Creating a Symfony 3 Project with Basic User Handling

User handling is a fundamental part of a ton of web projects.  This post will walk through how to get setup using the Symfony 3 framework and the Friends of Symfony bundle so that your project can allow users to register, login and out, and view and edit their User profile.  The steps here will serve as a great starting point for your next web project.

Assumptions

This post will assume you have already set up a couple of things:

  • make sure you have a working database user and password – you will need to input these during the install process

Install Symfony Standard Edition

The install command will create a new folder and build the project within it. Inside the directory where you would like to place your project folder run the following command:

composer create-project symfony/framework-standard-edition UserLove

Interactive Install Things

The installation will prompt you to give values for various parameters.  The database_user, and database_password will need to match what you have set up.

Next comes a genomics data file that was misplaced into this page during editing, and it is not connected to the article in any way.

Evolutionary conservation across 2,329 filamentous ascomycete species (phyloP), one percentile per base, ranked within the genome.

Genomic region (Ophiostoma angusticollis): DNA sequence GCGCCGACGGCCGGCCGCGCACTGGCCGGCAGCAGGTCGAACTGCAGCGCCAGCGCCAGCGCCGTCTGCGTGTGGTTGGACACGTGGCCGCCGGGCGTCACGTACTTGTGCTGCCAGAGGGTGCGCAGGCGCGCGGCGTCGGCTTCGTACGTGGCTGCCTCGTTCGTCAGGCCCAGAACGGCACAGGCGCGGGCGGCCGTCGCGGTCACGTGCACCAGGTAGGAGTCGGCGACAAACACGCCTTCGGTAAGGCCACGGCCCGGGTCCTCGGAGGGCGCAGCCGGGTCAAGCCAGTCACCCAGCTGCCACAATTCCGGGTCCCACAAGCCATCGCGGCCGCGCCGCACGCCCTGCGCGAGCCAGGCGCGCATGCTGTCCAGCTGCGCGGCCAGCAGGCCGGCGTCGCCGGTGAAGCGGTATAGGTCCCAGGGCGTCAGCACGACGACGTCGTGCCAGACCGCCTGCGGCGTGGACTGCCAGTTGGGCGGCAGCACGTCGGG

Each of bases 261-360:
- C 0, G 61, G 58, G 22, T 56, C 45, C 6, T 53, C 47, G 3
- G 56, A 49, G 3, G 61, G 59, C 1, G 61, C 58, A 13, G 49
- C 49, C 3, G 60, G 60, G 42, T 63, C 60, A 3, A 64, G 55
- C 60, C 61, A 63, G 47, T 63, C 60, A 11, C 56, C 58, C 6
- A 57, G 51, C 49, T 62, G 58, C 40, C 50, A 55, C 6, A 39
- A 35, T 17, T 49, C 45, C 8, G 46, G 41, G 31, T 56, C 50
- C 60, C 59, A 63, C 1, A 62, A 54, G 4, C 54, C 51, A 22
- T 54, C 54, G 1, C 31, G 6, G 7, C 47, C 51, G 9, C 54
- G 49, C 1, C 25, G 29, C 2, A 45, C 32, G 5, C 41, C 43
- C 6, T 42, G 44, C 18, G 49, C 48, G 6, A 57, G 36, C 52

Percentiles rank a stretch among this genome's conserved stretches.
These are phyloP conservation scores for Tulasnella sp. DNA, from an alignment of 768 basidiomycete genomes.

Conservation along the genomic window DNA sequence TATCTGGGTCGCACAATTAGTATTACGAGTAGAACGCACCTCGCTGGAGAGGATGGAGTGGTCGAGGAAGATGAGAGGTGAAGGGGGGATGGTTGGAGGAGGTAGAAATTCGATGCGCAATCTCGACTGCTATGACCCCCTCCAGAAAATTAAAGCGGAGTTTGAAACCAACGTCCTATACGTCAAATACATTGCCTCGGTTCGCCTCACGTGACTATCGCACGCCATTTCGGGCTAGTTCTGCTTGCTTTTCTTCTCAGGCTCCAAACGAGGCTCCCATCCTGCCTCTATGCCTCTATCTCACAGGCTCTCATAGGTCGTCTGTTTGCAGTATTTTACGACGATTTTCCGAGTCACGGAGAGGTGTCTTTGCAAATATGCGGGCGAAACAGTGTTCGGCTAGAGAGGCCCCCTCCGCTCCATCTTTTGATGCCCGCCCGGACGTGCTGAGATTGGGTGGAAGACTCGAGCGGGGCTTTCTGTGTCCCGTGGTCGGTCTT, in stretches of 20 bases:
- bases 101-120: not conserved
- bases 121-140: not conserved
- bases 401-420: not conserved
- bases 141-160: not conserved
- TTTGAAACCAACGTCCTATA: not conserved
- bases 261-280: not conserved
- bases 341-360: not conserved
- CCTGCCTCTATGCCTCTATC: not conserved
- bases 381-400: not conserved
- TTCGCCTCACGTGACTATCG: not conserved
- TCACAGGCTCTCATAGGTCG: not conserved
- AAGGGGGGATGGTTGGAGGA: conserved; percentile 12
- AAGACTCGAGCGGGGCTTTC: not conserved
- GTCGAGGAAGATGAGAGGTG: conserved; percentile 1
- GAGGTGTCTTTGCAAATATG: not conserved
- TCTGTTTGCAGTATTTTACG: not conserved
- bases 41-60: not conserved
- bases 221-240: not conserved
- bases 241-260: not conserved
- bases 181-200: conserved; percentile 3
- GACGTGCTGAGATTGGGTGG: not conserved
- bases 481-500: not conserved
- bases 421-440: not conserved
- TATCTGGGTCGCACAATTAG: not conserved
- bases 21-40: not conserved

Give the mailer_user parameter an email address value, as we’ll need it later.  This does not need to be a valid email address for the purposes of this walkthrough.

If you’ve setup your database to use a different port, be sure to override that default.

You’ll also want to override the default secret with a random string before putting any Symfony project into production.

The defaults for the other parameters should be fine.

A Bit About Parameters

Don’t worry if you make a typo or accept a default you didn’t mean to. You can overwrite any of these values in the project’s app/config/parameters.yml file later.

The parameters.yml file is created by the install process based on parameters.yml.dist which acts as a blueprint.

As a best practice, the generated file parameters.yml is excluded from repositories as it may contain private and server specific information.